March 19, 2012

A Coastal California Garden in Boston? Maybe.

I'm a risk-taker. So I can't help myself with all of the unseasonably warm and record-breaking weather in the eastern US, I've been moved to plant a Californian garden in what was my alpine garden - might as well lean into whole global warming thing! I've been addicted to Annie's Annuals ( try ordering from them....their plants are impressive), and with two orders arriving this week complete with hard-to-grow annuals for those of in the North East, I am cheating a bit, and planting some already started plants of Schizanthus, Nemophila, Clarkia's, Alonsoa and more, hoping that since we have not has a frost in two weeks, that maybe it will stay cool and frost free until mid-June.

A Schizanthus grahamii from Annie's Annuals, grown in California, it arrives in a 4" pot, as if I started it in November. A little bit of luxury  for my raised rock bed.

Linaria reticulata and a few species of Clarkia are protected on the coldest nights with cloches. With weather this mild, I will not need these protective domes for long. But here is the risk, it the weather turns cold and snowy again, all might be lost ( we've had over a foot of snow on April 1st), but if the weather turn hot sooner than normal, I too can lose all of these Californian plants, for they love a long, cool spring - most are grown as winter annuals in the San Francisco area and they dislike hot, humid weather. A hot dry summer, might be OK for some of these, as they can be drought tolerant, but it will be the humidity that will do them in. My hopes? That this weather will just stay as it has been. 65 deg. f and 48 deg. at night until the end of May.......rrrrrright. Hey, you won't be laughing at me if this garden takes off - especially with all of the annual poppy seed, and other annual  seed such as Eschscolzia, and Agrostemma that's I have also sown in here. Dude....get my surf shorts.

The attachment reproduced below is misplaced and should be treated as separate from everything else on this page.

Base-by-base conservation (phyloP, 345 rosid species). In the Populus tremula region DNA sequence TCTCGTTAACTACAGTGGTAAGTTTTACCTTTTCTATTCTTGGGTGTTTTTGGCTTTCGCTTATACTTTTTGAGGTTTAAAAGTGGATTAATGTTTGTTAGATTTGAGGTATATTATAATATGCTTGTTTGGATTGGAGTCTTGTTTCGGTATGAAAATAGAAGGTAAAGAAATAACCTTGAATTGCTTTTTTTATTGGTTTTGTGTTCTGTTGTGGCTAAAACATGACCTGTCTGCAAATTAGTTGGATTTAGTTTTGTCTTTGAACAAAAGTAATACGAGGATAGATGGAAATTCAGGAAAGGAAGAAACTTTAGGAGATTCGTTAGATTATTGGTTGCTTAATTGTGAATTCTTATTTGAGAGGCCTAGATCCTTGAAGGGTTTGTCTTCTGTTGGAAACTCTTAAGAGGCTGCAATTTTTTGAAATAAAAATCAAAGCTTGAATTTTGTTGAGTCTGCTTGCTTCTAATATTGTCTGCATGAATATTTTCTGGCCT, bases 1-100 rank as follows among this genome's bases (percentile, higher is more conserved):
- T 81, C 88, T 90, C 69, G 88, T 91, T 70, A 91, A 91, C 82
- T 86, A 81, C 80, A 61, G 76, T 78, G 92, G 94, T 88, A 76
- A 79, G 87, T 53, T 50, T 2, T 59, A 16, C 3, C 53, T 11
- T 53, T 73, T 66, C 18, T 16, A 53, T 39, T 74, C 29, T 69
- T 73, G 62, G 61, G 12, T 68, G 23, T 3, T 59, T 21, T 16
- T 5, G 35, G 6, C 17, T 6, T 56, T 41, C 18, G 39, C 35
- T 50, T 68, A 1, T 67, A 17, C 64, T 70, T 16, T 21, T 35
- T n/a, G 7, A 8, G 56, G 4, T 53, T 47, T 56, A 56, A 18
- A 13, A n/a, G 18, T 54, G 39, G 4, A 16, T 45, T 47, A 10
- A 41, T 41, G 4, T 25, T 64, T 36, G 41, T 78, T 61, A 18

Mathiola seedlings ( Fragrant Stock) have been moved outdoors to take advantage of the fresh breezes and the mild weather.

In the foreground, a Primula auricula peeks through a new layer of pea gravel, that I used to top-dress the alpine bed. Every few years, the bed needs a new "mulch' of stone, this year, about 3 inches worth was needed. Many alpines are scree plants, and they develop long necks unless they get a new layer of rock - they are designed that way. The screes are tight valleys in the mountains, and stones naturally crumble and fall down, collecting in the scree bed, which is essentially a gravel and rock garden. Daphne shrubs and many alpine primula benefit from the extra stone mulch rather than re-setting the plants higher.Stones are placed right up to where the bare stems start to form leaves, allowing the plants to stay 'in character'.

A South African bulbs ( corm) plant in bloom - Melaspharulea ramosa. Only one species in the genus, it is in the iris family.

A gladiolus species, G. viridescens blooms in a pot in the greenhouse. It is one of the last of the winter blooming species to bloom.

A Kalanchoe pumilla in a clay pot, blooming, it's pink blossoms look nice against the white powdery foliage. After blooming, it will be cut back to cuttings so that I can plant a large, hanging moss basket with it.This was a rescue plant that I got last year. Already, one of my Cyclamen seedlings as made a home in it!

1 comment :

  1. I think the heat will be worse than the cold (as long as the cold isn't too bad and isn't for long periods of time). Can't wait to see how your experiment turns out. I'll be really mad if your California annuals look better than mine though!

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